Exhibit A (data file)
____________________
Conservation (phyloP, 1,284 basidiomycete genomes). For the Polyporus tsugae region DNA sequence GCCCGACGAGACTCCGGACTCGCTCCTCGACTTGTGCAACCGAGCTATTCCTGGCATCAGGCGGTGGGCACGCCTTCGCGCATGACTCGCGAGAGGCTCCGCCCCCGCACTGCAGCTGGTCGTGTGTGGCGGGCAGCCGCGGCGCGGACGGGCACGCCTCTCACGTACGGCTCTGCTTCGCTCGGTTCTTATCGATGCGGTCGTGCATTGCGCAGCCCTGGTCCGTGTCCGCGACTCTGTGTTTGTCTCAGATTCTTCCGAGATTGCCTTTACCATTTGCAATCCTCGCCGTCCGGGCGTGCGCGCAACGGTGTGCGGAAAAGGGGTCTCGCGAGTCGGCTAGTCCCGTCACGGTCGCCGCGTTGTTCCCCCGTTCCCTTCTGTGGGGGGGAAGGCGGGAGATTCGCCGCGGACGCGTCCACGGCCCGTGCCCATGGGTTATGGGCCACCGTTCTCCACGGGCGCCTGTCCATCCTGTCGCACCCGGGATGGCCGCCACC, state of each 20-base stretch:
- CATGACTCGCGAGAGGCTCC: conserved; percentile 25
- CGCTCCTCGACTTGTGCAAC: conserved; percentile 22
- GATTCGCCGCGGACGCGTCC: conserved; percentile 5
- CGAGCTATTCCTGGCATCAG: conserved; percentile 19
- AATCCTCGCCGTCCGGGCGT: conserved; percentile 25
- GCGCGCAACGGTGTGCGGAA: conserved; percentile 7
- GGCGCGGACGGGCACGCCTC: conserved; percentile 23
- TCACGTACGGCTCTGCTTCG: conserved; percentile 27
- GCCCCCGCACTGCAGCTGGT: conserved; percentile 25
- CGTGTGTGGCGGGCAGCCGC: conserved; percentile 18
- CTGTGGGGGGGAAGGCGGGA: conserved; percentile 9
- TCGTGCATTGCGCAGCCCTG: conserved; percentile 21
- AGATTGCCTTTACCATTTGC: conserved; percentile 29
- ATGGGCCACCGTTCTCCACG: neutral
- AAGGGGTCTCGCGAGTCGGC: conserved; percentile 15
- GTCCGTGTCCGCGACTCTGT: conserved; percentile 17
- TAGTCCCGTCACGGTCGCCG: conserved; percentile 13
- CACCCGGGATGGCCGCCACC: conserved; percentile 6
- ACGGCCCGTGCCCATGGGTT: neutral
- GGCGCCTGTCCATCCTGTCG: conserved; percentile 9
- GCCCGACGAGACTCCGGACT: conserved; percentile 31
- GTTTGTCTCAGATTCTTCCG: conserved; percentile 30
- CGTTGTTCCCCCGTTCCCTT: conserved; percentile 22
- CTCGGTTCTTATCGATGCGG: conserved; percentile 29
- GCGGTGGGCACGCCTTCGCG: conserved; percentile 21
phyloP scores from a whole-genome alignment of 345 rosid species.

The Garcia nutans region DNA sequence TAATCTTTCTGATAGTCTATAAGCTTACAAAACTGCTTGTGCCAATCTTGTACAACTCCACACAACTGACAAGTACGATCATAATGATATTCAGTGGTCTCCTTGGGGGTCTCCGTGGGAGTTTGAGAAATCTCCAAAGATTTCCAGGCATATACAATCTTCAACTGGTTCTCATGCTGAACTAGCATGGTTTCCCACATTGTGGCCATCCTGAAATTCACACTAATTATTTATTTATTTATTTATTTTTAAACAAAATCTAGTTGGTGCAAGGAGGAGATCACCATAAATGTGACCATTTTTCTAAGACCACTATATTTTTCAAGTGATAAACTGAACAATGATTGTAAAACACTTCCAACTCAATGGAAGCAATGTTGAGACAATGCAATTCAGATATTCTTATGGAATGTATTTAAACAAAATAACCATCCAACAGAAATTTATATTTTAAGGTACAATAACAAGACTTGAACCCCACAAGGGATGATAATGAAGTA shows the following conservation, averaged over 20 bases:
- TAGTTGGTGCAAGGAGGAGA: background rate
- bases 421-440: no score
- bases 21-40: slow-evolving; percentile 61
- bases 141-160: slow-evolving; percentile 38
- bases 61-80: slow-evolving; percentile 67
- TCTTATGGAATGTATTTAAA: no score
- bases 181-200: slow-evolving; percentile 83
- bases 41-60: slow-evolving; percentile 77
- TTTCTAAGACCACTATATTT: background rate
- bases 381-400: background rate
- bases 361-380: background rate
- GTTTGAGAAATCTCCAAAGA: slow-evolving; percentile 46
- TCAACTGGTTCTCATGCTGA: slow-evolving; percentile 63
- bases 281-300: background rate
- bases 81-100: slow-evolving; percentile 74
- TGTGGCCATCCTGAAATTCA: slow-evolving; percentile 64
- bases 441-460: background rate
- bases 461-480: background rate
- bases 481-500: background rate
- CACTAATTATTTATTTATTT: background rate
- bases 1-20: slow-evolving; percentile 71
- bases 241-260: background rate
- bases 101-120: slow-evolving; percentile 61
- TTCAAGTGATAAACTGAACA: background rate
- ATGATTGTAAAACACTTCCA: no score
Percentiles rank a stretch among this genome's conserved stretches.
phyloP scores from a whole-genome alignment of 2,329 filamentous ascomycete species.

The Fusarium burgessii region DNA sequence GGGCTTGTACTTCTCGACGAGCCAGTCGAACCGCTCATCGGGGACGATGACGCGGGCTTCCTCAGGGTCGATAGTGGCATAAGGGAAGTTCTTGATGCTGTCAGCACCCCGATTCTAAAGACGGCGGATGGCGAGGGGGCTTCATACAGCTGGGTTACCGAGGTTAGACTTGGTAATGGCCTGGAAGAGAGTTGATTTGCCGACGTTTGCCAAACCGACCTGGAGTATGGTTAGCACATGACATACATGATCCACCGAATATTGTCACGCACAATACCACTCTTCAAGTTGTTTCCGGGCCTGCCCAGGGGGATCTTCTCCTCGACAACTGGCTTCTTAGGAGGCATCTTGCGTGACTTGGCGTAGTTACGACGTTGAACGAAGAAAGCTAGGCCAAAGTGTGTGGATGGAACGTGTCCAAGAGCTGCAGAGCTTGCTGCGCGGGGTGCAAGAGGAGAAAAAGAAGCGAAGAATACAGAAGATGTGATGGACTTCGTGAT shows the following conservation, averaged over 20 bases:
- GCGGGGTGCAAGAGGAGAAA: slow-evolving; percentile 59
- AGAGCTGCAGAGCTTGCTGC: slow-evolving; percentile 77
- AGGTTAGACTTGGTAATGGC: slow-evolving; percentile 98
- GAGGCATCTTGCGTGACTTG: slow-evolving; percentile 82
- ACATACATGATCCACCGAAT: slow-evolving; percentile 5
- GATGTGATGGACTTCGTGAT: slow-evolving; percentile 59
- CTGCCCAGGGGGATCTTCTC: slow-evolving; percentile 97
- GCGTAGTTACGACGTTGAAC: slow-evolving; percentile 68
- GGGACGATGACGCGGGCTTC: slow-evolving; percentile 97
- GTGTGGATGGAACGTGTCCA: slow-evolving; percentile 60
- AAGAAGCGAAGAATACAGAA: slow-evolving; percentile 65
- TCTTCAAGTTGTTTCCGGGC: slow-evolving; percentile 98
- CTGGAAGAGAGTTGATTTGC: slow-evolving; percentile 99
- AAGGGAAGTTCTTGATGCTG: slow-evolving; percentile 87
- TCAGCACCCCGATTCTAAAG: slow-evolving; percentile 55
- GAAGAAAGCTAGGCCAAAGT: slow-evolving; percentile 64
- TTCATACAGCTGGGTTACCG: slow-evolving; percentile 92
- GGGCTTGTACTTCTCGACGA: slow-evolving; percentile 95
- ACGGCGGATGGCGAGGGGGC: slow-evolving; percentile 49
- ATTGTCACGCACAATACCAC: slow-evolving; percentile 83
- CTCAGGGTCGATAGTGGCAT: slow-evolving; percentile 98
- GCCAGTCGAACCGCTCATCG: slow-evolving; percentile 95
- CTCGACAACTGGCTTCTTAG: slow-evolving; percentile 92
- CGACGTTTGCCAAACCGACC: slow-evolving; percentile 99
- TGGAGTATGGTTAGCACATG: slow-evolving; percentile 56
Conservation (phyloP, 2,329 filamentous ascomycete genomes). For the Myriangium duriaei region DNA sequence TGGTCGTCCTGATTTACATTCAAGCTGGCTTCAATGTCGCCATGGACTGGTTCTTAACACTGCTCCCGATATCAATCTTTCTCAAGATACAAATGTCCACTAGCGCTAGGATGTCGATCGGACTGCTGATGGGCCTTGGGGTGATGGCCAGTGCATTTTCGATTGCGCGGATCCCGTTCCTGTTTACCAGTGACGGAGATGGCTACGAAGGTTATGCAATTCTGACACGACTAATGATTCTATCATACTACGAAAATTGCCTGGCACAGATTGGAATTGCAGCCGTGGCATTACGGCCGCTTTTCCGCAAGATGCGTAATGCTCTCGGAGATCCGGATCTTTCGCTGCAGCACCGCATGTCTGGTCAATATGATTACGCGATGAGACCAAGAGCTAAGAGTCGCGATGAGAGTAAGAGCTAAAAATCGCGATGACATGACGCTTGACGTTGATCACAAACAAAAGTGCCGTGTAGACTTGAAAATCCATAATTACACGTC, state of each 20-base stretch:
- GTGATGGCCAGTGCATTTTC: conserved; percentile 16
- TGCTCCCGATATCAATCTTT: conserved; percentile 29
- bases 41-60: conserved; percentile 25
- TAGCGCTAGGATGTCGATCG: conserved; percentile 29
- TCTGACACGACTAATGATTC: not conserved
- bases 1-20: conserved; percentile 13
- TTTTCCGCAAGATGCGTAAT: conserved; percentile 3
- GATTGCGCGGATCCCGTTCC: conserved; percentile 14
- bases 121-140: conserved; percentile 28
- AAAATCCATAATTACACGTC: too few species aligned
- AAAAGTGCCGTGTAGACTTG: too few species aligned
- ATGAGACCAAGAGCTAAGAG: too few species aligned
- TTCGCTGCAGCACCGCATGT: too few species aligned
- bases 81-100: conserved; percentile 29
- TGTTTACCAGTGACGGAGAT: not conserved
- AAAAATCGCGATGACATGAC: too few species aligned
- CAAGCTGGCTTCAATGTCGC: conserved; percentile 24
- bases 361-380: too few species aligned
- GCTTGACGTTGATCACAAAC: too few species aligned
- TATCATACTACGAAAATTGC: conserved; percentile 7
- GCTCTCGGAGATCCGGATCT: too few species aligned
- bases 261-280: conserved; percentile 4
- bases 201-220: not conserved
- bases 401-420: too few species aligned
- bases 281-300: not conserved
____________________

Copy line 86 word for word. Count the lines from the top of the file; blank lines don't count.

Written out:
- TAGCGCTAGGATGTCGATCG: conserved; percentile 29